The education and skills development ministry declared the results of Class VIII and XII board examinations yesterday. By late evening, the excitement was clearly visible on social media pages. Schools, parents and teachers are congratulating the “toppers” and the performance (achievement) of the school.

It is perfectly fine to celebrate achievements. It is a moment for students, their parents and the school to feel happy if not boastful or a good marketing tool for some. It speaks volumes of the school, the teachers and the standard of education, as many like to believe.

For those who performed well in the Class XII examinations, it is a pathway to tertiary education, free of cost in our case, including government-sponsored higher studies outside the country. Some will receive scholarships to study abroad, some will go to colleges within the country, some might go to Canada or Australia, and some may drop out to find a job to repay their parents.  

What is important for all those who achieved good grades or those who failed to do so is the reality that not all high school students go to universities. It is true that the majority look for suitable jobs or skills training at different levels of high school and start careers. In most cases, many find careers that provide more satisfaction or achievement than a college education would. It is not the sour grapes story we know.

What we should convince our children and ourselves is that Class XII is not the end of the learning journey. In fact, more meaningful learning begins now. What we need to equip our children with is not theoretical knowledge but life skills that will prepare them to secure a future. We do not want all our Class XII graduates, for instance, to be civil servants, doctors or engineers. There are not enough openings for all of them.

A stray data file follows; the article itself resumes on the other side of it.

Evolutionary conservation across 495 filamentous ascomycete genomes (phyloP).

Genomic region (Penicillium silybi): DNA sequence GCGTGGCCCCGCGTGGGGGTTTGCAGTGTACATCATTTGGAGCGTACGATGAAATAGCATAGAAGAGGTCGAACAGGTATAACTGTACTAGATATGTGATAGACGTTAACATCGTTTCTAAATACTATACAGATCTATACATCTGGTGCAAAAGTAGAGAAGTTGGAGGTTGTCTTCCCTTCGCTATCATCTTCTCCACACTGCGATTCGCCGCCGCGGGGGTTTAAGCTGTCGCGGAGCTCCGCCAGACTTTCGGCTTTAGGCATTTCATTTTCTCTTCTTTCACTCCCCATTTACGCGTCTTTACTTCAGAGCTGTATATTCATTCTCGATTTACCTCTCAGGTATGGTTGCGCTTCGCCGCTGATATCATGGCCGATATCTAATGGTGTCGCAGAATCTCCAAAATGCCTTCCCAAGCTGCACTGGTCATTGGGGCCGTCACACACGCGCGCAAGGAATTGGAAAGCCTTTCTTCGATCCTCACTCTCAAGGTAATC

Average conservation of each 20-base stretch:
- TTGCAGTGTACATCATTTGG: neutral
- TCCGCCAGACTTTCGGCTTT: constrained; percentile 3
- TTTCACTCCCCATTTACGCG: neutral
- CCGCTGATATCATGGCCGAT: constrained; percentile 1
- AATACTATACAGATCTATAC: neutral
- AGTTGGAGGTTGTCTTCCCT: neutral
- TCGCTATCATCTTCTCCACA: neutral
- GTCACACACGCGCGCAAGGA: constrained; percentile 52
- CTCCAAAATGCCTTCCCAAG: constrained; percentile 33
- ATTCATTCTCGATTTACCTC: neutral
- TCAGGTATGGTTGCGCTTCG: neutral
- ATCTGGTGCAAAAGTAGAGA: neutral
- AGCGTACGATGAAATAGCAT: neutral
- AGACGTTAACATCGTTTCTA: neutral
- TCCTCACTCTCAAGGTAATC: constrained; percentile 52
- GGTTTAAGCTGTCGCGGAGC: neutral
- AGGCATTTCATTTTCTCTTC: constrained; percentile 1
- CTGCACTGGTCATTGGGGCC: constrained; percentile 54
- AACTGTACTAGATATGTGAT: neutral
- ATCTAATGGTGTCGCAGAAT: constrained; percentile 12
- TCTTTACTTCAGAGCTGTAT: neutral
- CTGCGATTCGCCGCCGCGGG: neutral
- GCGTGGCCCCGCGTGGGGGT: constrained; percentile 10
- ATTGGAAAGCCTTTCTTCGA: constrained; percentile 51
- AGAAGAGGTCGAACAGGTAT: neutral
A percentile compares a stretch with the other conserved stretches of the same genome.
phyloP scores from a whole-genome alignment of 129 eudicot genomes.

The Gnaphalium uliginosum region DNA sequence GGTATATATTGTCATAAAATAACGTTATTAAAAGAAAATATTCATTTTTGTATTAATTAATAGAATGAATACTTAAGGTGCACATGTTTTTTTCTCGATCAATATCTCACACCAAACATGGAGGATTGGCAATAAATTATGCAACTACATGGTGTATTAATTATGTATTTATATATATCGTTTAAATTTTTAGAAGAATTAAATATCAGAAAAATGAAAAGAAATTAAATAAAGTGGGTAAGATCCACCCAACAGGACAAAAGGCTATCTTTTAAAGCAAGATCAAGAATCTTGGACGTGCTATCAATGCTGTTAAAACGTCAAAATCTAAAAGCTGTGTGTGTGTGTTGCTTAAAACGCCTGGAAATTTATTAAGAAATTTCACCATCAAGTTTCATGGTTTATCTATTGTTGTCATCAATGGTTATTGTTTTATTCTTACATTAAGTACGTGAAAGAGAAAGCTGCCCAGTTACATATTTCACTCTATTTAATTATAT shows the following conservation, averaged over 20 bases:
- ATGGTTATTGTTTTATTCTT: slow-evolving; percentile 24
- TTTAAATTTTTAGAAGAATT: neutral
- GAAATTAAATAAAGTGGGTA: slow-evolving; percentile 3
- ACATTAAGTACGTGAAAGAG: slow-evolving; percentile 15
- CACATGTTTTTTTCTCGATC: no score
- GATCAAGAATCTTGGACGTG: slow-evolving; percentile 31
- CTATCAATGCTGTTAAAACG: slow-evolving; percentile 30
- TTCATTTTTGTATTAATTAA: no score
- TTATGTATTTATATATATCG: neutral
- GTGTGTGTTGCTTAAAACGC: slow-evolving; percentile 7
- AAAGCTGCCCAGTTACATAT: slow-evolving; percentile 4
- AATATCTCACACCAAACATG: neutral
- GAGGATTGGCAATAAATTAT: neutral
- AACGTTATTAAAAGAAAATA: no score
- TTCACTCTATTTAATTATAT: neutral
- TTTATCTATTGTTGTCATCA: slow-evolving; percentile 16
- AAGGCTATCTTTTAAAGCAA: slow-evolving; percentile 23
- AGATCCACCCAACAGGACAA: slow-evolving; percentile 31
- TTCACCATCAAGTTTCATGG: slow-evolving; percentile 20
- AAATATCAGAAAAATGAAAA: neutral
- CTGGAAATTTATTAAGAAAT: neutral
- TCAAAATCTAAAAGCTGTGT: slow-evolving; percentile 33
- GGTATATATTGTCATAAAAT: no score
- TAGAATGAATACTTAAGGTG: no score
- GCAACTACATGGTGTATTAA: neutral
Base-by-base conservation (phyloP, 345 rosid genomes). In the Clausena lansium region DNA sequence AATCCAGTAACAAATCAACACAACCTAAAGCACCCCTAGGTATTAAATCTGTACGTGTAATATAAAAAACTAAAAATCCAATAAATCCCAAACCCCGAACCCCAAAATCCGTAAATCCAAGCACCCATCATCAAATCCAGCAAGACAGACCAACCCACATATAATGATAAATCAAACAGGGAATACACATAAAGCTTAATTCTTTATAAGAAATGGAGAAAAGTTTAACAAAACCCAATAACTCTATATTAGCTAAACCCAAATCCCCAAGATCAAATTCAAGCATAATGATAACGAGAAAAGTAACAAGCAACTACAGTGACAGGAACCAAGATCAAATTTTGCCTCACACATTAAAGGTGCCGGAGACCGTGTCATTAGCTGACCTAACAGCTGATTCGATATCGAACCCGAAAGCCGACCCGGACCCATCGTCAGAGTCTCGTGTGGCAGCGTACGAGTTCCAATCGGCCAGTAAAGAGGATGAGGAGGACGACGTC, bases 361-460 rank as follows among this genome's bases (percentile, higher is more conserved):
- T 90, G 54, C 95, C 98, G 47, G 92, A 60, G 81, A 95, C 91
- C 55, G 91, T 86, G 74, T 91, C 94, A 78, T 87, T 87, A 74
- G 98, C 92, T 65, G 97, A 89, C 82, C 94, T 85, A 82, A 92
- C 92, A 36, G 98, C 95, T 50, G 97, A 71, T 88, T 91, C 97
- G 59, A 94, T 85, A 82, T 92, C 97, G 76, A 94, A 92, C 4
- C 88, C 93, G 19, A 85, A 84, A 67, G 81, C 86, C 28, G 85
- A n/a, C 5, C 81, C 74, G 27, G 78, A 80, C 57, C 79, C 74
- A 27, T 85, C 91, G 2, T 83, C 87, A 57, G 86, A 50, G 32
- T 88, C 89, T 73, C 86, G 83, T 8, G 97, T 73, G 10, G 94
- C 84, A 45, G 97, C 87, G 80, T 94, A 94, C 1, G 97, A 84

What we need, and urgently, are the thousands of skilled jobs filled by expatriates. In the capital city, it is difficult to find a good plumber or an electrician to fix simple problems. Such skills are becoming more relevant given the trend of emigrating to developed countries where what we call blue collar jobs are equally respected and remunerated. An excavator operator in Australia, to put into context, earns twice the amount per hour than his friend with a Masters Degree working in a store. 

To the parents whose children failed or failed to score high, it is imperative to convince them and themselves that life does not end with the Class VIII, Class X, and Class XII common examinations. There are options all along the way.

What is important for both parents and the government is to realise that not all will become dashos or civil servants. There are many ways to etch out a livelihood, some better than being a civil servant, or to serve the country.

With the changes Bhutan and the world is going through, the opportunities are unlimited. Take for example the Gelephu Special Administrative Zone. We would need thousands of people doing different jobs to realise the vision. Those with skills will find a better opportunity than with grades. 

Meanwhile, if there is ever a reason to celebrate, let’s celebrate the 100 percent pass percentage of Sakteng Lower Secondary School, not because of its  remoteness, but for the many odds students overcame to give their best.